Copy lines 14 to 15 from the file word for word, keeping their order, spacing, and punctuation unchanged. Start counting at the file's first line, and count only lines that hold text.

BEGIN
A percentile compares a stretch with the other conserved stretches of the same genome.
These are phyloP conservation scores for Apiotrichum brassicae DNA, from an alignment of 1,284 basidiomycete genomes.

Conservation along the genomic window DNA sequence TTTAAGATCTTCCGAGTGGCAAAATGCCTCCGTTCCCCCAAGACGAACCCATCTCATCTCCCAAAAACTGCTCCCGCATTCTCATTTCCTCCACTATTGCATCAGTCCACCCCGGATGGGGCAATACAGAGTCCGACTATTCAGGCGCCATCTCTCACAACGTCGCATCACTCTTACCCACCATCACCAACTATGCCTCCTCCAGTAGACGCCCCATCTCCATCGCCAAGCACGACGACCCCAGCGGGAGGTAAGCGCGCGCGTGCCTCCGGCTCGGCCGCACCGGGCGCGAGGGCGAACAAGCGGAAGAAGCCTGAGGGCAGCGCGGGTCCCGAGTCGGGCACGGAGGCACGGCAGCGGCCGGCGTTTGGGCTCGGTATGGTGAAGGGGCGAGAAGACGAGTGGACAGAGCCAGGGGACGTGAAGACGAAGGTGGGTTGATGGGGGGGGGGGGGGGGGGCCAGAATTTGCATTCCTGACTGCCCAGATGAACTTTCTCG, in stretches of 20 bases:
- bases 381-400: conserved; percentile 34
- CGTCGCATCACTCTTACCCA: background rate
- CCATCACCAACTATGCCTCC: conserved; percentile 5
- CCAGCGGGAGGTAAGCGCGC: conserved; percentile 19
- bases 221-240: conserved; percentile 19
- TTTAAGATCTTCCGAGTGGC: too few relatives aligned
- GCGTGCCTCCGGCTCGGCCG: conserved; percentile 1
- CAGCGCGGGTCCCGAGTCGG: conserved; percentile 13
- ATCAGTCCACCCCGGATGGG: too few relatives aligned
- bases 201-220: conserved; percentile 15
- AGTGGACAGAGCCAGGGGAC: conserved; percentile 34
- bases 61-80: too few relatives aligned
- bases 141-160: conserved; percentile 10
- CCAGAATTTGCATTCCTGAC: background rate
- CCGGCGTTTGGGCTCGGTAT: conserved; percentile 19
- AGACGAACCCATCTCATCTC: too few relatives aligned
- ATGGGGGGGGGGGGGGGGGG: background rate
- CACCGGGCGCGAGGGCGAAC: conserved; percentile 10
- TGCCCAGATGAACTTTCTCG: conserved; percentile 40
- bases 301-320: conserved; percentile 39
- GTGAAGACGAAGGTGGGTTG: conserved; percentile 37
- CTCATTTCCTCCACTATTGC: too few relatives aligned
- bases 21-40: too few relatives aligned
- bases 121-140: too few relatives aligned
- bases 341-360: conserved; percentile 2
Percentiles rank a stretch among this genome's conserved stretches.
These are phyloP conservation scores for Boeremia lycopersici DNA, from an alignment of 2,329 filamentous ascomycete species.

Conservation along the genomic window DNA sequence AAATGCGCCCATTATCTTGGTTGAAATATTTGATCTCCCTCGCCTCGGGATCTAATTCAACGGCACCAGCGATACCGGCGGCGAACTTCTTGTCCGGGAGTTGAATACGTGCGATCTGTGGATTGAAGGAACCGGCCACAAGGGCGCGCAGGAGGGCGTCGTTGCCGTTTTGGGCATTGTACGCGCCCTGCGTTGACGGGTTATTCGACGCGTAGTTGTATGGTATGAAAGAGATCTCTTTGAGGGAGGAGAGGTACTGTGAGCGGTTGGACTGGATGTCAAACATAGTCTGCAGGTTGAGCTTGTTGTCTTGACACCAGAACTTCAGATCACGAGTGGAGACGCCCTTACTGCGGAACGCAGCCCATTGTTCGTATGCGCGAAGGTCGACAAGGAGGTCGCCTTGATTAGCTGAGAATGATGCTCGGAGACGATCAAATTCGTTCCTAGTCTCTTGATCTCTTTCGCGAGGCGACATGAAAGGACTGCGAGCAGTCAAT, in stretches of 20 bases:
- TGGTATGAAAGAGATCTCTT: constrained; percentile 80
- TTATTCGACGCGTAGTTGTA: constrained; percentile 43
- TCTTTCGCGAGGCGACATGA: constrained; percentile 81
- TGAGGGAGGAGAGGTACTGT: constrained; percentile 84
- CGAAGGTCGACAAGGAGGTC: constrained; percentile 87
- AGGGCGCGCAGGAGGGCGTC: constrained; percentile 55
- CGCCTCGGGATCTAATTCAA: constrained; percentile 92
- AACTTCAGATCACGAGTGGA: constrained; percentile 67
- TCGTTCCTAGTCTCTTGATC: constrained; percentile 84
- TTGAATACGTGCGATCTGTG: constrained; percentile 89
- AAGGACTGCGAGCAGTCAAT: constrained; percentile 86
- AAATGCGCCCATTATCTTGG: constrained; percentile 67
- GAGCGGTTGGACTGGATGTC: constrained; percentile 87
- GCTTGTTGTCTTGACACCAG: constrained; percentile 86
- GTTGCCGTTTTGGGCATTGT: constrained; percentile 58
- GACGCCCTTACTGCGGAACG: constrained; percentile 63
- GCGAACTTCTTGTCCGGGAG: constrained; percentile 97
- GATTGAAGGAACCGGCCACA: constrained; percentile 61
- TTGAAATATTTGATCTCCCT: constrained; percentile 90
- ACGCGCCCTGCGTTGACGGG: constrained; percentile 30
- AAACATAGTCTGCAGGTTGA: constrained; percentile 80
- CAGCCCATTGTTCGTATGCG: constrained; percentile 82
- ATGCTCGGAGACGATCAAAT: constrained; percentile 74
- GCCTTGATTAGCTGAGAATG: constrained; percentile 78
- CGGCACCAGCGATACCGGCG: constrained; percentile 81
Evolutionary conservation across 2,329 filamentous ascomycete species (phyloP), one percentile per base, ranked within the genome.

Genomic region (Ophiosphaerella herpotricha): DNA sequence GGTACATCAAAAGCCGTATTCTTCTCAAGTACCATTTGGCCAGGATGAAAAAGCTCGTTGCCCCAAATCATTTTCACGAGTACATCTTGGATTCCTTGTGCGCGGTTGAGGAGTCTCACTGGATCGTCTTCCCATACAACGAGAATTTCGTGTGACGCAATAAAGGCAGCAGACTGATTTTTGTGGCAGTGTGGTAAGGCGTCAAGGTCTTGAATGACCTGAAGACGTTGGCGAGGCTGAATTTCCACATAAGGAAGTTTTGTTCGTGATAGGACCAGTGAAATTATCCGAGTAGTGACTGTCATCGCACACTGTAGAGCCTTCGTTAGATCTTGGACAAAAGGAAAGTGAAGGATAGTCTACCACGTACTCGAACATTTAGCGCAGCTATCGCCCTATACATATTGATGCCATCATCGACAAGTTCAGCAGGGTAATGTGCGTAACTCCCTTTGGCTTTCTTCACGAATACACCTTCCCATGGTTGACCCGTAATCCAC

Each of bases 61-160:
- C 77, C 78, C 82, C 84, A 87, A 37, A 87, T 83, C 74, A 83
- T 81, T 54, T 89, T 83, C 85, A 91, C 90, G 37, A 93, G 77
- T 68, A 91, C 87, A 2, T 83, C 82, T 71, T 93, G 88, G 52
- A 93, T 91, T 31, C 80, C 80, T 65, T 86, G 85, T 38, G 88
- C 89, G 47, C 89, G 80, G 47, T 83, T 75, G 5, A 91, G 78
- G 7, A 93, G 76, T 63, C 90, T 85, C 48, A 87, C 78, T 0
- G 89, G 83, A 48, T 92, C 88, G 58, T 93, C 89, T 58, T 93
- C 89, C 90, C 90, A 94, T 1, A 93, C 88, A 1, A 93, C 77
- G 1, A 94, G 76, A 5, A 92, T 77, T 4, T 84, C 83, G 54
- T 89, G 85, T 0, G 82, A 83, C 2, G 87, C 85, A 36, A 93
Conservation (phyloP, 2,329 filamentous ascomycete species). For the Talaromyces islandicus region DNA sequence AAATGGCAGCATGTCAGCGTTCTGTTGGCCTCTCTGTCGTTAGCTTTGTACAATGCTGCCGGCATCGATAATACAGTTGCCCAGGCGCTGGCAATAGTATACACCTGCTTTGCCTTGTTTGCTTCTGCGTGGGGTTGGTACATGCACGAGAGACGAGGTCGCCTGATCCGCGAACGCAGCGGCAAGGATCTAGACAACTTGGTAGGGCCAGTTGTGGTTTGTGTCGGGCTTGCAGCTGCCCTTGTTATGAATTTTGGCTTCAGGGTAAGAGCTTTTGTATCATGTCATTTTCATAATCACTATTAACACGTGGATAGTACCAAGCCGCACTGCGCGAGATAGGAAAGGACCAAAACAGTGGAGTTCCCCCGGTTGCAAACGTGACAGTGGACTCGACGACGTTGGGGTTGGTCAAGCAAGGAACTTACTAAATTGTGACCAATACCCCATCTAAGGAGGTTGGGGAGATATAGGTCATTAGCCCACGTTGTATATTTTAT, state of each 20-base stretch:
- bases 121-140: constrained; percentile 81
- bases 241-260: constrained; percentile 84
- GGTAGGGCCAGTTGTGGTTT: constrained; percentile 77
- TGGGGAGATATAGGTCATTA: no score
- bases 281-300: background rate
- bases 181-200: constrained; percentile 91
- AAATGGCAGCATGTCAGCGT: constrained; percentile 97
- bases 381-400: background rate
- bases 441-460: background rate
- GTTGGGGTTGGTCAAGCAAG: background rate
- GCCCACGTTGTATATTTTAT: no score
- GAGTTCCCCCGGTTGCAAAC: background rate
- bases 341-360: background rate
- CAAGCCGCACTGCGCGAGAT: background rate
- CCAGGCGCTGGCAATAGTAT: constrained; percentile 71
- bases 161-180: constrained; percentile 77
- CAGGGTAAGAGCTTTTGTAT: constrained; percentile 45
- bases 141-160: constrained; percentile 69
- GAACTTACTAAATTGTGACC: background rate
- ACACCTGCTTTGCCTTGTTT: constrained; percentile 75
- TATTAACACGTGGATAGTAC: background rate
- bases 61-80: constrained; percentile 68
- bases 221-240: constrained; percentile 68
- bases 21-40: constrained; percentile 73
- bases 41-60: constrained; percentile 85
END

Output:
- AGTGGACAGAGCCAGGGGAC: conserved; percentile 34
- bases 61-80: too few relatives aligned